ADRA Workers Abducted in Sudan Released
SILVER SPRING, Md.--(BUSINESS WIRE)--April 5, 2005--The Adventist Development and Relief Agency's (ADRA) three workers abducted on December 16th, 2004 in Labado on their way from Khartoum to West Darfur, Sudan, have been released and are safely back home with their families.
The three men, all Sudanese nationals, were held in the Darfur region along with the equipment and supplies they were taking to West Darfur to construct water wells to benefit 80,000 Internally Displaced People (IDPs) and host community members. Most of the project equipment has also been returned to ADRA's office in Sudan.
"The lengthy detention of our skilled and committed workers has been a detriment to ADRA's assistance programs in an area hard-hit by civil unrest and is of concern to the wider international community," says Byron Scheuneman, senior vice president and chief financial officer, who made a public appeal for the release of the workers. "We're grateful they were returned unharmed, but this ordeal has certainly been arduous."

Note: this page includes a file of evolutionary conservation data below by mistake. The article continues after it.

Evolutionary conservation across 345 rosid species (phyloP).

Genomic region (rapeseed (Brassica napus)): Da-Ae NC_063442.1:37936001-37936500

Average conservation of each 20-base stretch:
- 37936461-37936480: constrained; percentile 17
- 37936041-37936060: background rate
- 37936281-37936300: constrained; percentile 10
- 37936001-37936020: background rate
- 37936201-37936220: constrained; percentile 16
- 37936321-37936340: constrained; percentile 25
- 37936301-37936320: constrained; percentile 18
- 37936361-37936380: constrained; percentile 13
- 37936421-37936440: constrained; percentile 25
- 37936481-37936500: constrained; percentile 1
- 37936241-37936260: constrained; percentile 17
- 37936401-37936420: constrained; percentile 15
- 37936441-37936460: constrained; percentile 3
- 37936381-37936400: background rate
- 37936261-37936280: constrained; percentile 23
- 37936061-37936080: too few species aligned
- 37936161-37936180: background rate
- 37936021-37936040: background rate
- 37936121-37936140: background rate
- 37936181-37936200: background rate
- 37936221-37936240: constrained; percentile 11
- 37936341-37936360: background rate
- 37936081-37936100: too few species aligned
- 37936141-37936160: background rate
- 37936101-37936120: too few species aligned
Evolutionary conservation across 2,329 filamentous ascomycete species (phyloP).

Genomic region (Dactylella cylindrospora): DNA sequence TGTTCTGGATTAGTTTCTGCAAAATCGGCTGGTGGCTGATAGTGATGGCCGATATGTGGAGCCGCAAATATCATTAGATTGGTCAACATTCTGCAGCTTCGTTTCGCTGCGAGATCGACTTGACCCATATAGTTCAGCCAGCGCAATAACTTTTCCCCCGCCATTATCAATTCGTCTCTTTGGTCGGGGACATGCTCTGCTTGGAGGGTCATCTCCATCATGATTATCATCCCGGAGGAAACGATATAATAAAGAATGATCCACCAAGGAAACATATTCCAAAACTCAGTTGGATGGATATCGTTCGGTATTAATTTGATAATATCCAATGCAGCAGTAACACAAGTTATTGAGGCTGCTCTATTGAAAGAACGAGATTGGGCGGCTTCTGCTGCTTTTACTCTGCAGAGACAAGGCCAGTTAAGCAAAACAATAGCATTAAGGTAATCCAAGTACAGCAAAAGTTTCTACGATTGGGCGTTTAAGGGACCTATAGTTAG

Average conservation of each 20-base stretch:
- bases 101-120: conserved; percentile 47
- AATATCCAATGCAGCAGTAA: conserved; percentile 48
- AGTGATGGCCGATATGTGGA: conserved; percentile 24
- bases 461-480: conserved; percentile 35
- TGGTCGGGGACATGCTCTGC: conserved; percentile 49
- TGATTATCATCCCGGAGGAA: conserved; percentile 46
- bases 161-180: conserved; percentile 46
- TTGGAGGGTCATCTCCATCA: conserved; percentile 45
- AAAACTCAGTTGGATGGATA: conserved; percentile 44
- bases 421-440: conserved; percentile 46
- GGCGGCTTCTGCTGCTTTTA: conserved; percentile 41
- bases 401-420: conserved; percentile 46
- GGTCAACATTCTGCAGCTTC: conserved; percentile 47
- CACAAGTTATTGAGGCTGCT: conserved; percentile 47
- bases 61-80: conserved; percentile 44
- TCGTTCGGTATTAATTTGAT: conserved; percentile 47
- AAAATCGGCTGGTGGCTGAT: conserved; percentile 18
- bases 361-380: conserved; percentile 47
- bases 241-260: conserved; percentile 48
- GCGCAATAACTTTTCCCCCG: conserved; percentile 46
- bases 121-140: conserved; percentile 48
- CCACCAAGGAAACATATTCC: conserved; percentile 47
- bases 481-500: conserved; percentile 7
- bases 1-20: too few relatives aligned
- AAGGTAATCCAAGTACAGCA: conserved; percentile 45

ADRA is especially thankful for the assistance of the Italian Special Envoy, Ms. Barbara Contini, who spearheaded negotiations to secure the successful release of the three workers.
"We are very happy to be back with our families, and we just want to spend time with them for a while," says Said Saad Mohmed, one of the abducted workers, expressing the thoughts and feelings of all three. Mohmed has worked with ADRA Sudan for 16 years and is a valued member of the well drilling crew.
Despite the challenges of operating in a high-risk environment, ADRA plans to continue its 25 years of humanitarian work in Sudan.
Present in more than 120 countries worldwide, ADRA provides community development and disaster relief without regard to political or religious association, age, gender, or ethnicity. Additional information about the agency can be found at www.adra.org.
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